White House Music: Truman And Nixon Tickling The Ivories
After the musical moment from President Obama this past week—and that was one very smooth moment that anyone of us who ever sings in the shower well understands–we need to be reminded what other presidents had in the way of musical qualities.
Richard Nixon was no Billy Joel. And yet twice in 1974, in the last months of his doomed administration, the President Who Was Not a Crook became the President Who Was the Piano Man. He played “God Bless America” at the Grand Ole Opry, and the same tune when he accompanied singer Pearl Bailey in the East Room of the White House. The two also conspired on “Home on the Range” and “Wild Irish Rose.” ”You don’t play as well as I sing,” Bailey joked, “but I don’t sing as well as you govern.” She was half right.
Nixon also appeared on TV with Jack Paar in 1963, and played a little concerto of his own devising. Nixon said this would put the kibosh on his political career: “The Republicans don’t want to another piano player in the White House,” he said.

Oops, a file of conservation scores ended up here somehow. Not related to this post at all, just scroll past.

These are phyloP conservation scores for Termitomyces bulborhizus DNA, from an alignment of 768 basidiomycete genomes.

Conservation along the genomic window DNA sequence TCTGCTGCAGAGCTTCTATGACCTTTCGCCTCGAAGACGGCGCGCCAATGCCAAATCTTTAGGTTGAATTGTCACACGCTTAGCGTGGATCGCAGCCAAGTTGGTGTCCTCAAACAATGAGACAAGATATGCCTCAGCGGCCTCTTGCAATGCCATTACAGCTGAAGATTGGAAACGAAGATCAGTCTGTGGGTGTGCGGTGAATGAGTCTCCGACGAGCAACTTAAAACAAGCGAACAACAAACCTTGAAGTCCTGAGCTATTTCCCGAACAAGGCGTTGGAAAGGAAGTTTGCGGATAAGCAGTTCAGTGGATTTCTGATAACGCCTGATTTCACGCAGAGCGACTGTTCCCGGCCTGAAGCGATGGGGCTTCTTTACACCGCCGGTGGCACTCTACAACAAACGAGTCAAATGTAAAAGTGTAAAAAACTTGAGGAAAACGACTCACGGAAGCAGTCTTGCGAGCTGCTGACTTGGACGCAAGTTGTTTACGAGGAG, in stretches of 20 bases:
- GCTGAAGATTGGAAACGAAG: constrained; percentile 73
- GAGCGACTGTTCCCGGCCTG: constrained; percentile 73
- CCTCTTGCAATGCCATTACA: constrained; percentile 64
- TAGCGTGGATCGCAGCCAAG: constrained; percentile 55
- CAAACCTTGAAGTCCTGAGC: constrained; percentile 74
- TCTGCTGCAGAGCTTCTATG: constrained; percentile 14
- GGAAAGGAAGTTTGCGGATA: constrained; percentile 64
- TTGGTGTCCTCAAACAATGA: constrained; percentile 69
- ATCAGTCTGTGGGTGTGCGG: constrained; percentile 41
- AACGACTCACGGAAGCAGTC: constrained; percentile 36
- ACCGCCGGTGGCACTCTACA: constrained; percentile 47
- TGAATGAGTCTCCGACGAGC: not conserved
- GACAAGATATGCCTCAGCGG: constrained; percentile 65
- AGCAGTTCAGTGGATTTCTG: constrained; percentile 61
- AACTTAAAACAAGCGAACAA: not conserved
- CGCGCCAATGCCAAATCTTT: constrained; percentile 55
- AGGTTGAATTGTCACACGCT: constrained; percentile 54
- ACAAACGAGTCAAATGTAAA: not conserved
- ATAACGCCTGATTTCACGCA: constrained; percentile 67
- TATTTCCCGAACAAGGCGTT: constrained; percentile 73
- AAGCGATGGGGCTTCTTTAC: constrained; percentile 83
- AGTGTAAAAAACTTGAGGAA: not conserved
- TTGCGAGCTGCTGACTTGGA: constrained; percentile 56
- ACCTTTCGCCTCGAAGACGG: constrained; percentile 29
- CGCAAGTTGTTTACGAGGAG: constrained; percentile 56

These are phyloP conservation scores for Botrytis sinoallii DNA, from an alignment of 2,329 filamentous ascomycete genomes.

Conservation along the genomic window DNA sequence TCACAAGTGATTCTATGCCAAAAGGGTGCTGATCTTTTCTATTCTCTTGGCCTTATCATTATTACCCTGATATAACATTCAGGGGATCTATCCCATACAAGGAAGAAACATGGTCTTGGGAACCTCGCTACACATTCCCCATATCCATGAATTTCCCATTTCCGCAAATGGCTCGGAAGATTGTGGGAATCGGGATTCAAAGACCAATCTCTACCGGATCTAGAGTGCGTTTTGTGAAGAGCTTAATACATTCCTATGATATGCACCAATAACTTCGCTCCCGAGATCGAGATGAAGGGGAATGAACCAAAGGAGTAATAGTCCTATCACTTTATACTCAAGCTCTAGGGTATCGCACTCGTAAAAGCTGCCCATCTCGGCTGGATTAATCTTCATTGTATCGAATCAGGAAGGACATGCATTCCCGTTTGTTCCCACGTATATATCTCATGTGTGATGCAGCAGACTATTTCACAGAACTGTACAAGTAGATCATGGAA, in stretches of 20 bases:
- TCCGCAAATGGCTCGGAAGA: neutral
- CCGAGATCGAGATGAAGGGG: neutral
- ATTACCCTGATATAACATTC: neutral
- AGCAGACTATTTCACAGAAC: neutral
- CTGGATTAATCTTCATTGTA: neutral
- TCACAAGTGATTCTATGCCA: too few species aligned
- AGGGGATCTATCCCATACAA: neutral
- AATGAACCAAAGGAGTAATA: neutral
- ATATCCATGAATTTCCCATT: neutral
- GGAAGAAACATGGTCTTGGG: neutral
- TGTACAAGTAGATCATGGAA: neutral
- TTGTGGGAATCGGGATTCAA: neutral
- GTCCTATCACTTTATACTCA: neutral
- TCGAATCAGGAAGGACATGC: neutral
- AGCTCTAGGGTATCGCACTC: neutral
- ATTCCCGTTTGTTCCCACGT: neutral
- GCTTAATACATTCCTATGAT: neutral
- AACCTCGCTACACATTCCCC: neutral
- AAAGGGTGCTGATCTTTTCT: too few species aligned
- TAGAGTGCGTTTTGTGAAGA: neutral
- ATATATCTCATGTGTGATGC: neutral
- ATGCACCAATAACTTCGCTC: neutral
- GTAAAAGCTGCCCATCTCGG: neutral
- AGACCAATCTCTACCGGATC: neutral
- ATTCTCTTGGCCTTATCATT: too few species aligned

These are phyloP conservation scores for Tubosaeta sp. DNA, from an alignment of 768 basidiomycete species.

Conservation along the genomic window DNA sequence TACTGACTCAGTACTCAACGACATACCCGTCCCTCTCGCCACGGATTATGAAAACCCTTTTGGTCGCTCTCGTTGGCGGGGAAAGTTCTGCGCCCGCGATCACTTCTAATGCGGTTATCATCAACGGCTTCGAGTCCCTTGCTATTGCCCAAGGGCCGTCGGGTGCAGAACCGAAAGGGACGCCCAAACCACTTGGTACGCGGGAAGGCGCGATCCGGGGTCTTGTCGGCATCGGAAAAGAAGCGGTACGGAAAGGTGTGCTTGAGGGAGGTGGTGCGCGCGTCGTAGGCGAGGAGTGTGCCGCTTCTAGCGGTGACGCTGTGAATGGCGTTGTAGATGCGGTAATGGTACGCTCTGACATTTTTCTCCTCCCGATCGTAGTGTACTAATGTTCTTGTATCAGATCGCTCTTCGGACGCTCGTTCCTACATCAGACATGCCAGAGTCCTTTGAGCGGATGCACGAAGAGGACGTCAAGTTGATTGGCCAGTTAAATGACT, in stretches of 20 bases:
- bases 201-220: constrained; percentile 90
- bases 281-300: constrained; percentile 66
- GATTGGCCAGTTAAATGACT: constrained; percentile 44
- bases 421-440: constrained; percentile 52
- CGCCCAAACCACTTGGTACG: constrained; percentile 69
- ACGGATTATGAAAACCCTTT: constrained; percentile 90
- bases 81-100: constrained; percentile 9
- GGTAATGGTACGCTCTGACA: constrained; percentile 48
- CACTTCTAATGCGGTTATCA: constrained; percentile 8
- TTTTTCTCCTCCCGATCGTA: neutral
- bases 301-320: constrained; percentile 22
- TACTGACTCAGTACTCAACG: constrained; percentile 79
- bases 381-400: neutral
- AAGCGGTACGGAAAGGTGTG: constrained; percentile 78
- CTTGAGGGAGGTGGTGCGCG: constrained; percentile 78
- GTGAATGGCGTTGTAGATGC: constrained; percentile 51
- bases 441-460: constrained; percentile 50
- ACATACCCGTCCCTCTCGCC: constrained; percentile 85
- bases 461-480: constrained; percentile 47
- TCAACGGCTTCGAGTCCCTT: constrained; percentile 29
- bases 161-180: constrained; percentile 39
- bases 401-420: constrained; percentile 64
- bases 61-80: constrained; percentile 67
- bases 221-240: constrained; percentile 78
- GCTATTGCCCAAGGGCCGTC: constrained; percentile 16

Nixon was referring to “Give ’em Hell Harry,” a Democrat who could never pass a piano without sitting down to play a few bars. In 1952, Truman conducted a nationally televised tour of the newly renovated White House and played a bit on the 1938 Steinway. The building had been condemned when a leg of piano played by his daughter Margaret, a singer whose talent was of some dispute, crashed through the floor of the decrepit mansion.
Truman also played for Joseph Stalin and Winston Churchill at the Potsdam Conference, neither shortening nor lengthening World War II appreciably. The man did love the piano: “My choice early in life was either to be a piano-player in a whorehouse or a politician,” he once said. “And to tell the truth, there’s hardly any difference.”